Tolstoy, Anna Karenina & Moral Judgment

» What makes so many writers consider Anna Karenina the greatest novel written? .. in any language .. ever!

The short answer » Tolstoy. A better answer » the Tolstoys .. which includes his WIFE » Sophia [.. and not unlike the Hitchcocks, who directed the greatest FILM ever ].

Tolstoy's Anna Karenina starring Keira KnightleyThe movie / film is being released this Friday (the 16th) .. starring Keira Knightley & Jude Law.

The book has been made into film at least a dozen other times .. the most critically acclaimed version coming in 1935, starring Garbo.

I may go see the newly updated release (.. with Count Petraeus & Princess Paula in mind). [ Petraeus' Light Punishment. ]

Anna Karenina is what made Tolstoy Tolstoy. Certainly a big part of that making. Anna's unspoken subtext .. concerns the moral judgment that people (society) tend to cast on their fellow (wo)man ..

.. when we should perhaps REFRAIN.

As you surely know, this 'refraining' business can be terribly difficult. A feat of sorts. Maybe even impossible .. especially for judgmental, holier-than-thou types. The self-righteous.

[ Back in my nuclear days, I used to be critical and judgmental of the imperfections of others .. cuz I myself was flawless (.. and of course, I knew better than everybody else).

Today however, I am more forgiving and understanding. More compassionate. Much more. Not because I am more flawed, but because I "understand" more.

"I was so much older then; I'm younger than that now."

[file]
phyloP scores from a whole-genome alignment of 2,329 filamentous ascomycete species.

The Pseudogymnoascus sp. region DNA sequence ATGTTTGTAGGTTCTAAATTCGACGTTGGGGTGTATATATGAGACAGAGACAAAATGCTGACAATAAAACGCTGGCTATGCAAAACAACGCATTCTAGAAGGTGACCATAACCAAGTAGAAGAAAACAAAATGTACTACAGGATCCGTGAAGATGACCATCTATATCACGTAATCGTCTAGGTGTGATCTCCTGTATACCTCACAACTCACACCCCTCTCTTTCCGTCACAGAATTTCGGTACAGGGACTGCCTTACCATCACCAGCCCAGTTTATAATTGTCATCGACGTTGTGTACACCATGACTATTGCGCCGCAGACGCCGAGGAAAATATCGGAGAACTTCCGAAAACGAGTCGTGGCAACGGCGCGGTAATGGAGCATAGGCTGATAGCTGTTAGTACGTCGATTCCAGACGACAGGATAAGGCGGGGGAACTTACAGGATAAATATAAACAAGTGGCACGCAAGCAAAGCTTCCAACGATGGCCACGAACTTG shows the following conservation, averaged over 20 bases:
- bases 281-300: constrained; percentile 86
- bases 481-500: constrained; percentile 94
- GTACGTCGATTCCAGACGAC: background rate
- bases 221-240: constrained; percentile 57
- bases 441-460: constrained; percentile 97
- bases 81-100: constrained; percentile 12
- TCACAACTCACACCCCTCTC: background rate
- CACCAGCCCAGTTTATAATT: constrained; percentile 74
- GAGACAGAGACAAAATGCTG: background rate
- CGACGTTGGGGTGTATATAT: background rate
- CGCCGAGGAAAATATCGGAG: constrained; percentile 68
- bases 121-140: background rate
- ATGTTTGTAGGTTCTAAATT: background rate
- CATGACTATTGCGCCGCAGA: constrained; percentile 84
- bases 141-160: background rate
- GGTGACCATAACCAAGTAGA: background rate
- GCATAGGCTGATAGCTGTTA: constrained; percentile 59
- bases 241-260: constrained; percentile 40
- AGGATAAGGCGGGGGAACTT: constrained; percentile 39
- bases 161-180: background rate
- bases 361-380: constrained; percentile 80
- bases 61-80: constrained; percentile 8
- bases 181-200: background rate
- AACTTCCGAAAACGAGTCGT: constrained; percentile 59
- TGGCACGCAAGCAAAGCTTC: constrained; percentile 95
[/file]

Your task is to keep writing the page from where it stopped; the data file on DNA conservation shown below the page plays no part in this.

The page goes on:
Tho there are still a few things that really frost my ass. Even Jesus had limits to the bullshit he could endure (..tho adultery doesnt seem to be one of them). ]

» Portrayed Not as Guilty, But as Deserving Only Pity

Tolstoy began his story .. in the spring of 1873 .. with the express intention .. to portray his heroine (Anna) NOT as guilty .. but as deserving only pity & compassion ..

Tolstoy's Anna Karenina starring Keira Knightley.. hence the biblical quote he sticks at the very beginning .. as a tone setter (quoting God Himself) » Vengeance is Mine. I will repay.

Pity & compassion for an adultress? Really? How do you do *that*? That would be a good trick.

[ Having grown up Catholic, I know all about both guilt and guilt-trips. Both parents attended Catholic grade school.

The nuns taught them well. Excellent students were they. So you could say I was raised by experts. =) Makes me qualified to comment on the subject. ]

In the Bridges of Madison County, for example, Waller condemns both his characters to live out their remaining years in dreary, yet dutiful nostalgia. (After you've been to the summit of Mt Intimacy or Mt Ecstasy .. what else is there? Where do you go from there? Because nobody can stay there, permanently.)

You will have to read Tolstoy's novel yourself .. to determine whether you think he succeeded. Tolstoy himself "struggled bitterly" with the story [ .. published in the Russian Messenger, in 8 serial installments, from 1873 to 1877 ] .. wanting to punish Anna the Adulteress for her infidelity.

This is why the translator [ Richard Pevear ] includes the following tone-setting passage from Yeats at the beginning of his intro.

We make out of the quarrel with others, rhetoric.
But of the quarrel with ourselves, poetry.

Anna Karenina is Tolstoy's poetry. His "first true novel" .. where being 'ordinary' suks [ is considered "most terrible" ].

It was as tho one part of him [ the part that loved her ] wanted only pity & compassion for her .. while another [ the part that hated her ] .. wanted to throw her under a bus .. uh, I mean, a train.

Leo Tolstoy | 1828-1910And these two went to war .. in Tolstoy's soul. And the compassionate part won. [ We'll call that part 'Anna'. ]

» Tolstoy the Ultimate Family Man

You must understand that life, for Tolstoy, was all about » family.

Family happiness, he felt, represented the "highest human ideal."